Pre-European Māori were one of very societies in the world NOT TO produce their own waipiro / alcohol.
Māori experience significant inequities in alcohol use and harm. These inequities are preventable and are driven by many factors in our society including racism, availability of alcohol, deprivation, access to services, and past and present impacts of colonisation.
In 2019/20, Māori males were 1.6 times more likely to be hazardous drinkers than non-Māori males.
In 2019/20, Māori females are 2.2 times more likely to be hazardous drinkers than non-Māori females
Rates of hazardous drinking among Māori women increased substantially from 2011 to 2016.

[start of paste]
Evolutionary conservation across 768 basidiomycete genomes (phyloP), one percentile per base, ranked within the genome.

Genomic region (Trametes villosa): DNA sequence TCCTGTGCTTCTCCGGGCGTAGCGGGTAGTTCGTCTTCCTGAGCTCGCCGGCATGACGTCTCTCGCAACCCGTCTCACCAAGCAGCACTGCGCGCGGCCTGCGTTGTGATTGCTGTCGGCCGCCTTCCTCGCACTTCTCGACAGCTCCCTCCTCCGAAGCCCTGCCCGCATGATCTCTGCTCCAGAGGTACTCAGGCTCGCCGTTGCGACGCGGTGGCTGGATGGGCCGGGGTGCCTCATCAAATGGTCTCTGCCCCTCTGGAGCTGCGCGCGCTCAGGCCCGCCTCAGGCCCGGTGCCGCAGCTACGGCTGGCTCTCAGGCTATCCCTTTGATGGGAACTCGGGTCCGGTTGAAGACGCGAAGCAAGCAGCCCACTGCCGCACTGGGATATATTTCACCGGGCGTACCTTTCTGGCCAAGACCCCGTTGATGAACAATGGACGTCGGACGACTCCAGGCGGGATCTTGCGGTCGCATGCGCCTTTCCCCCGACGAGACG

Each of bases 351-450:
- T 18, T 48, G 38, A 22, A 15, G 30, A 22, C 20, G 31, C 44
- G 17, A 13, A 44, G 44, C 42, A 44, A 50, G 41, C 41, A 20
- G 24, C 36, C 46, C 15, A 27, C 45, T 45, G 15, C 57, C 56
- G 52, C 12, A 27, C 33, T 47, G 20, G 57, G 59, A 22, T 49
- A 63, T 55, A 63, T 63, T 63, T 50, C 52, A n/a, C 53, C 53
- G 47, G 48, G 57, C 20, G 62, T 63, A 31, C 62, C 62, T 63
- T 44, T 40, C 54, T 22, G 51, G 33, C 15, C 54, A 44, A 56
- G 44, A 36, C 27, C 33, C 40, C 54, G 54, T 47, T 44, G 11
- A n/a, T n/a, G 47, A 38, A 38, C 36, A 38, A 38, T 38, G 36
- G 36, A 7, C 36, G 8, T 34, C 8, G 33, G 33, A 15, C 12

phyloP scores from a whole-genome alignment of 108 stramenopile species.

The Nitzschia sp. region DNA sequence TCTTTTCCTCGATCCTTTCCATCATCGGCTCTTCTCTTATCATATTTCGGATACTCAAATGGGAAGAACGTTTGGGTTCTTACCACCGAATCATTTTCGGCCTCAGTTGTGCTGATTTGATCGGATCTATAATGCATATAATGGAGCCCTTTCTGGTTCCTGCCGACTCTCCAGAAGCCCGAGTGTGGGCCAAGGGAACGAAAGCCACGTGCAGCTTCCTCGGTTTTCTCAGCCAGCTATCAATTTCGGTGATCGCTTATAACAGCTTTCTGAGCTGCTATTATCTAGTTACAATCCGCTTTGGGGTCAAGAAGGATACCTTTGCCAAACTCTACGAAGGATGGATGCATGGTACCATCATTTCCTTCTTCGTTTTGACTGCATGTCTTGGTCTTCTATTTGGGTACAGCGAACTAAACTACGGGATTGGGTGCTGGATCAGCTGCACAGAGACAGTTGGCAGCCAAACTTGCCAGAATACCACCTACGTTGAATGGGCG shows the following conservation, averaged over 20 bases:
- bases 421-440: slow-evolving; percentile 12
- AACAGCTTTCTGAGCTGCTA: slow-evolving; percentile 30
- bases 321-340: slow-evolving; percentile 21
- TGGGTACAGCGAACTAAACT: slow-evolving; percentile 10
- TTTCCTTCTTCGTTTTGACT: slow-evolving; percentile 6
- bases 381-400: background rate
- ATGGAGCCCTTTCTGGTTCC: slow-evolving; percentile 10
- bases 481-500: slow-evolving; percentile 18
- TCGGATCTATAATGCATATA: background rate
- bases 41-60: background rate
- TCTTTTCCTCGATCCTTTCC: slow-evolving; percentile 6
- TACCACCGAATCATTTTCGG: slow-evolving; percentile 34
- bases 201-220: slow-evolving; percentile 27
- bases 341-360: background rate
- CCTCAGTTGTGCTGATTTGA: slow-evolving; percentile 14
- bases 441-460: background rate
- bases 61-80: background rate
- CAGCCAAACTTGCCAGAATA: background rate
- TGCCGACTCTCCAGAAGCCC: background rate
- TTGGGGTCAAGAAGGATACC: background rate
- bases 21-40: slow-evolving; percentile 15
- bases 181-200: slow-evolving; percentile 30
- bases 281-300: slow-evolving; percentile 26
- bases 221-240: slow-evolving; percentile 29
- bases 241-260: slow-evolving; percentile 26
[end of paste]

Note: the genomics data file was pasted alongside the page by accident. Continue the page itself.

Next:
Māori are more likely to experience alcohol-related harm than non-Māori. Young Māori males are more negatively impacted by living in close proximity to alcohol outlets than European young males - the reason for this is currently unknown.
Biological differences between Māori and non-Māori do not explain the inequities that Māori face in relation to alcohol - wider societal and environmental factors must be the focus in preventing and reducing harm.